3.
Commun Biol ; 4(1): 597, 2021 05 19.
Article in English | MEDLINE | ID: covidwho-1236095

ABSTRACT

The COVID-19 pandemic continues to wreak havoc as worldwide SARS-CoV-2 infection, hospitalization, and death rates climb unabated. Effective vaccines remain the most promising approach to counter SARS-CoV-2. Yet, while promising results are emerging from COVID-19 vaccine trials, the need for multiple doses and the challenges associated with the widespread distribution and administration of vaccines remain concerns. Here, we engineered the coat protein of the MS2 bacteriophage and generated nanoparticles displaying multiple copies of the SARS-CoV-2 spike (S) protein. The use of these nanoparticles as vaccines generated high neutralizing antibody titers and protected Syrian hamsters from a challenge with SARS-CoV-2 after a single immunization with no infectious virus detected in the lungs. This nanoparticle-based vaccine platform thus provides protection after a single immunization and may be broadly applicable for protecting against SARS-CoV-2 and future pathogens with pandemic potential.


Subject(s)
COVID-19 Vaccines/administration & dosage , COVID-19/immunology , COVID-19/prevention & control , Pandemics , SARS-CoV-2 , Animals , Antibodies, Neutralizing/biosynthesis , Antibodies, Viral/biosynthesis , COVID-19 Vaccines/genetics , COVID-19 Vaccines/immunology , Drug Delivery Systems , Female , Humans , Immunization/methods , Levivirus/genetics , Levivirus/immunology , Mesocricetus , Microscopy, Electron, Transmission , Models, Animal , Nanoparticles/administration & dosage , Nanoparticles/ultrastructure , Nanotechnology , Pandemics/prevention & control , Protein Engineering , SARS-CoV-2/immunology , Spike Glycoprotein, Coronavirus/administration & dosage , Spike Glycoprotein, Coronavirus/immunology , Vaccines, Combined/administration & dosage , Vaccines, Combined/genetics , Vaccines, Combined/immunology , Vaccines, Virus-Like Particle/administration & dosage , Vaccines, Virus-Like Particle/genetics , Vaccines, Virus-Like Particle/immunology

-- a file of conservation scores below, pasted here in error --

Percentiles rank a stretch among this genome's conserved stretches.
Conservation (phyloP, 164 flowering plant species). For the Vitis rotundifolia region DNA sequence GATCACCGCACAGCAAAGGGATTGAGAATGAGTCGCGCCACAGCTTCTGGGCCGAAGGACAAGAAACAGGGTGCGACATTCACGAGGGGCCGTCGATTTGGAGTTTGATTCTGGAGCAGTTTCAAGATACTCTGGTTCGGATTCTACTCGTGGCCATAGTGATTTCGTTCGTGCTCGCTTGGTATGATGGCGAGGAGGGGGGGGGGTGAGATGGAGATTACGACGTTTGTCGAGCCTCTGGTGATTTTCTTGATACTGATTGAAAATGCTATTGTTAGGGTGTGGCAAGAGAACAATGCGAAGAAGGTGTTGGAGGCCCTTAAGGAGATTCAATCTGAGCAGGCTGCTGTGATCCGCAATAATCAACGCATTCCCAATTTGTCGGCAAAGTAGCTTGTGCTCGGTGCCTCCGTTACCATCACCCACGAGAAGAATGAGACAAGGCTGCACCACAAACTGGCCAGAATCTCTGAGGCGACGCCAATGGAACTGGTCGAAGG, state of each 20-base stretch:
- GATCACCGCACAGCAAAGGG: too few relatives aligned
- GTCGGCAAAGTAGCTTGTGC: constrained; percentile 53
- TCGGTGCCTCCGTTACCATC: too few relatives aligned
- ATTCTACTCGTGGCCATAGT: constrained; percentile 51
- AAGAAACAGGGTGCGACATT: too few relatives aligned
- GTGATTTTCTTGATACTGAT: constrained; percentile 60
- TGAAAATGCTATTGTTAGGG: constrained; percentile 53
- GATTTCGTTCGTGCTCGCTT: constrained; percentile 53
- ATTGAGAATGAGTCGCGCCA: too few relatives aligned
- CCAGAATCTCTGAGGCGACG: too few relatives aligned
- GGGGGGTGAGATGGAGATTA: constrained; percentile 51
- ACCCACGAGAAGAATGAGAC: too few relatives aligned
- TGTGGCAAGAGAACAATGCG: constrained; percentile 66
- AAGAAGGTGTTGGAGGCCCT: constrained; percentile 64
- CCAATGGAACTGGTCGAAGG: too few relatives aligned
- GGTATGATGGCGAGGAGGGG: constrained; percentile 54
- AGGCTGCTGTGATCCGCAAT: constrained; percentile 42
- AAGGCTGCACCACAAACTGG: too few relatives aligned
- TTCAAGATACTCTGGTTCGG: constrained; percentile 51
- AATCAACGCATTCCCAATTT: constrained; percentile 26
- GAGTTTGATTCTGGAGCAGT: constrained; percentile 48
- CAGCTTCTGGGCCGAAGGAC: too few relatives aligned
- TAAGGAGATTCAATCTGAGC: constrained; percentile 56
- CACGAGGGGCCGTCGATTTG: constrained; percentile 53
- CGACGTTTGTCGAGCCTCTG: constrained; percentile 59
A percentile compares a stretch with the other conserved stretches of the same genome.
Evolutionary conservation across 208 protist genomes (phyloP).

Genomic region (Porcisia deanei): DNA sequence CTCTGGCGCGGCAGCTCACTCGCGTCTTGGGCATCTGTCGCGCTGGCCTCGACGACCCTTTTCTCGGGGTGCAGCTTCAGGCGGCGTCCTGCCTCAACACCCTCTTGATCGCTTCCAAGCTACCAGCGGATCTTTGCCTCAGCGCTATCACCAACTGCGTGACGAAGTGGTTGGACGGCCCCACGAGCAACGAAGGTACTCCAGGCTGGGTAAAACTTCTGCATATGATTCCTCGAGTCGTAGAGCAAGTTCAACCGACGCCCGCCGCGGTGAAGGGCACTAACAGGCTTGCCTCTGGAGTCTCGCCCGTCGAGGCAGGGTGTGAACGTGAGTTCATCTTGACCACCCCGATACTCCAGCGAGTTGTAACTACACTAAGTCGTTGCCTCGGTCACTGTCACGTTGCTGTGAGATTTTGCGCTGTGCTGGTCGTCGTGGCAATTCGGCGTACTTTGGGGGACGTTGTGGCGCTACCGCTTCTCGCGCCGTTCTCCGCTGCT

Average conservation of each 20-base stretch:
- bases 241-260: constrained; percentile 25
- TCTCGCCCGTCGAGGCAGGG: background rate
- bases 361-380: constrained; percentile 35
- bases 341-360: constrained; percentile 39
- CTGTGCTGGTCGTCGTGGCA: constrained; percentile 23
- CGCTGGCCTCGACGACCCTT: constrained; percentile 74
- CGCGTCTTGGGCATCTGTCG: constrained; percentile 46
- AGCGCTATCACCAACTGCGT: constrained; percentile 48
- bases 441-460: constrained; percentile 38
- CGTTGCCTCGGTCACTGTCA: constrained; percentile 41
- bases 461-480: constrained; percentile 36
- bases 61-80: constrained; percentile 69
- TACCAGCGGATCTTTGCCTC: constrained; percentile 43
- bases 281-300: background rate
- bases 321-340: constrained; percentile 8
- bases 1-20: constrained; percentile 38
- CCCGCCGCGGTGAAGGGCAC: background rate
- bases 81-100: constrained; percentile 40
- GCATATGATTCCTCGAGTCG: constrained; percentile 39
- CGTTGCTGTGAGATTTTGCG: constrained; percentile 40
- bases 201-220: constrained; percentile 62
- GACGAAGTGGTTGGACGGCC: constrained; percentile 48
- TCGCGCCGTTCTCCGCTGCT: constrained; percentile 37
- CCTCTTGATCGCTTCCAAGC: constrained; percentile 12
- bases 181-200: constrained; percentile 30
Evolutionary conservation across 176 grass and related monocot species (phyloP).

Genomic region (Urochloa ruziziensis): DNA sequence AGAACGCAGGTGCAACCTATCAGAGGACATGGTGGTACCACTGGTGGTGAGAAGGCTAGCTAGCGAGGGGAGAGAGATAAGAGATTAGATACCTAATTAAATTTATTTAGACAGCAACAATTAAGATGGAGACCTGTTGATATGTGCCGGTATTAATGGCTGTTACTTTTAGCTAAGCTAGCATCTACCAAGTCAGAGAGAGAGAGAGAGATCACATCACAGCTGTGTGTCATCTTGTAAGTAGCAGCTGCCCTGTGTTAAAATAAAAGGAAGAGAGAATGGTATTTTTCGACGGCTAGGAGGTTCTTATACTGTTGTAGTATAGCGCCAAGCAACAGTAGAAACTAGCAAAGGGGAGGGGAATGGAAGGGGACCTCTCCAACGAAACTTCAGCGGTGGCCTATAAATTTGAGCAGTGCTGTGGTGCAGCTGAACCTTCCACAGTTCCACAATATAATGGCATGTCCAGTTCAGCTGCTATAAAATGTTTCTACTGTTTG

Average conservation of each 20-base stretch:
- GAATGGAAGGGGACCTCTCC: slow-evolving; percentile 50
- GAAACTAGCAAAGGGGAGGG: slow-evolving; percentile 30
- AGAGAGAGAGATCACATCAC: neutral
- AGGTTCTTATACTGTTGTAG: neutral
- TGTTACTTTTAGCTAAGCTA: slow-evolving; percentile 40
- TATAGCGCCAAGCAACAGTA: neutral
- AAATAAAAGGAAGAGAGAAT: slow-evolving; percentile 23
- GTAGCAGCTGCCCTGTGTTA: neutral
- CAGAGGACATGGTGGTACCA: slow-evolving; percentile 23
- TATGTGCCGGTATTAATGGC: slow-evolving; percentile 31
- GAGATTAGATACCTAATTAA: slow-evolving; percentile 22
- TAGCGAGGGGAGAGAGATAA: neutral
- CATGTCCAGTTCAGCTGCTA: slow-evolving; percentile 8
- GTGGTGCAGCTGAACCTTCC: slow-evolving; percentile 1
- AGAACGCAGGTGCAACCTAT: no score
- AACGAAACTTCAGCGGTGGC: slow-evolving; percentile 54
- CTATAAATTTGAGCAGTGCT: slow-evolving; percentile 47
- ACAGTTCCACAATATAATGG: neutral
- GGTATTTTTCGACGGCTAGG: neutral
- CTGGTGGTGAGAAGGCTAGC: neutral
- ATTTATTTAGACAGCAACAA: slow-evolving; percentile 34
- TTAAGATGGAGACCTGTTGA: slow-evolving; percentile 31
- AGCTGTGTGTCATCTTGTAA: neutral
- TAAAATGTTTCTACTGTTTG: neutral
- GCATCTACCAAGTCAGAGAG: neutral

4.
Infect Genet Evol ; 89: 104712, 2021 04.
Article in English | MEDLINE | ID: covidwho-1196742

ABSTRACT

An immunoinformatics-based approach was used to identify potential multivalent subunit CTL vaccine candidates for SARS-CoV-2. Criteria for computational screening included antigen processing, antigenicity, allergenicity, and toxicity. A total of 2604 epitopes were found to be strong binders to MHC class I molecules when analyzed using IEDB tools. Further testing for antigen processing yielded 826 peptides of which 451 were 9-mers that were analyzed for potential antigenicity. Antigenic properties were predicted for 102 of the 451 peptides. Further assessment for potential allergenicity and toxicity narrowed the number of candidate CTL epitopes to 50 peptide sequences, 45 of which were present in all strains of SARS-CoV-2 that were tested. The predicted CTL epitopes were then tested to eliminate those with MHC class II binding potential, a property that could induce hyperinflammatory responses mediated by TH2 cells in immunized hosts. Eighteen of the 50 epitopes did not show class II binding potential. To our knowledge this is the first comprehensive analysis on the proteome of SARS-CoV-2 for prediction of CTL epitopes lacking binding properties that could stimulate unwanted TH2 responses. Future studies will be needed to assess these epitopes as multivalent subunit vaccine candidates which stimulate protective CTL responses against SARS-COV-2.


Subject(s)
COVID-19 Vaccines/immunology , Epitopes, T-Lymphocyte/immunology , Vaccines, Combined/immunology , Vaccines, Subunit/immunology , Amino Acid Sequence , COVID-19/prevention & control , Epitopes, T-Lymphocyte/chemistry , Histocompatibility Antigens Class I/immunology , Histocompatibility Antigens Class II/immunology , Humans , Immunogenicity, Vaccine/immunology , Molecular Docking Simulation , Proteomics/methods , T-Lymphocytes, Cytotoxic/immunology